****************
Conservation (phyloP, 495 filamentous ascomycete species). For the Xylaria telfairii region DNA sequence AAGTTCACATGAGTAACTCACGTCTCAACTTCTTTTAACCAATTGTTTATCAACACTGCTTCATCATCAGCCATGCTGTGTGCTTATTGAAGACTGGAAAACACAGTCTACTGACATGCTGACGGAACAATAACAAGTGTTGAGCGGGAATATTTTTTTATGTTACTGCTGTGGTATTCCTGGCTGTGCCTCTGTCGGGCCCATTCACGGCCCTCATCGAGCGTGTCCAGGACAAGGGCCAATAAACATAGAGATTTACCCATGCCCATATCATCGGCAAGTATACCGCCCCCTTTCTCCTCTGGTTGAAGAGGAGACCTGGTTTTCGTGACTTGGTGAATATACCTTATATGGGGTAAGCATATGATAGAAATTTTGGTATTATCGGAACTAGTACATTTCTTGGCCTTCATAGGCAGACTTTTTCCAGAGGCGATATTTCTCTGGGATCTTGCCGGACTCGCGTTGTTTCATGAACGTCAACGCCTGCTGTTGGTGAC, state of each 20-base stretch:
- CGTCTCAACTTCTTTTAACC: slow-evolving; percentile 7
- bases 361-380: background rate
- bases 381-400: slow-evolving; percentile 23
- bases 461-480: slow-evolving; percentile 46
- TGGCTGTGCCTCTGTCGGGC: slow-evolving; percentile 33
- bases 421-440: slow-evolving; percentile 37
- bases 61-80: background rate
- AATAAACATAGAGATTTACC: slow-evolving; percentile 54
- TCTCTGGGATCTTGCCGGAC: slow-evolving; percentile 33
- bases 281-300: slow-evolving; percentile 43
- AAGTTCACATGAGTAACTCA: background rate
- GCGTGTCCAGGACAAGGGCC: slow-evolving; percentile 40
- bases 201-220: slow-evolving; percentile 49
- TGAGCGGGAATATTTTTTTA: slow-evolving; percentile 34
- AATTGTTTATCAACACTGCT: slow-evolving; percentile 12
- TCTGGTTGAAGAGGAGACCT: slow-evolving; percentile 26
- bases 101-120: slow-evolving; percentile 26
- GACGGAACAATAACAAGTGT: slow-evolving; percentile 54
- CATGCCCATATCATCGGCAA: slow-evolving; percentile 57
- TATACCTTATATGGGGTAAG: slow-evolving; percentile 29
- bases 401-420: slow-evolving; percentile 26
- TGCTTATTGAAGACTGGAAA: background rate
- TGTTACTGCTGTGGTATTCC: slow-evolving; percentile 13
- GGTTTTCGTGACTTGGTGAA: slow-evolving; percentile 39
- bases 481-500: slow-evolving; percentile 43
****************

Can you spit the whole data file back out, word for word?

Conservation (phyloP, 495 filamentous ascomycete species). For the Xylaria telfairii region DNA sequence AAGTTCACATGAGTAACTCACGTCTCAACTTCTTTTAACCAATTGTTTATCAACACTGCTTCATCATCAGCCATGCTGTGTGCTTATTGAAGACTGGAAAACACAGTCTACTGACATGCTGACGGAACAATAACAAGTGTTGAGCGGGAATATTTTTTTATGTTACTGCTGTGGTATTCCTGGCTGTGCCTCTGTCGGGCCCATTCACGGCCCTCATCGAGCGTGTCCAGGACAAGGGCCAATAAACATAGAGATTTACCCATGCCCATATCATCGGCAAGTATACCGCCCCCTTTCTCCTCTGGTTGAAGAGGAGACCTGGTTTTCGTGACTTGGTGAATATACCTTATATGGGGTAAGCATATGATAGAAATTTTGGTATTATCGGAACTAGTACATTTCTTGGCCTTCATAGGCAGACTTTTTCCAGAGGCGATATTTCTCTGGGATCTTGCCGGACTCGCGTTGTTTCATGAACGTCAACGCCTGCTGTTGGTGAC, state of each 20-base stretch:
- CGTCTCAACTTCTTTTAACC: slow-evolving; percentile 7
- bases 361-380: background rate
- bases 381-400: slow-evolving; percentile 23
- bases 461-480: slow-evolving; percentile 46
- TGGCTGTGCCTCTGTCGGGC: slow-evolving; percentile 33
- bases 421-440: slow-evolving; percentile 37
- bases 61-80: background rate
- AATAAACATAGAGATTTACC: slow-evolving; percentile 54
- TCTCTGGGATCTTGCCGGAC: slow-evolving; percentile 33
- bases 281-300: slow-evolving; percentile 43
- AAGTTCACATGAGTAACTCA: background rate
- GCGTGTCCAGGACAAGGGCC: slow-evolving; percentile 40
- bases 201-220: slow-evolving; percentile 49
- TGAGCGGGAATATTTTTTTA: slow-evolving; percentile 34
- AATTGTTTATCAACACTGCT: slow-evolving; percentile 12
- TCTGGTTGAAGAGGAGACCT: slow-evolving; percentile 26
- bases 101-120: slow-evolving; percentile 26
- GACGGAACAATAACAAGTGT: slow-evolving; percentile 54
- CATGCCCATATCATCGGCAA: slow-evolving; percentile 57
- TATACCTTATATGGGGTAAG: slow-evolving; percentile 29
- bases 401-420: slow-evolving; percentile 26
- TGCTTATTGAAGACTGGAAA: background rate
- TGTTACTGCTGTGGTATTCC: slow-evolving; percentile 13
- GGTTTTCGTGACTTGGTGAA: slow-evolving; percentile 39
- bases 481-500: slow-evolving; percentile 43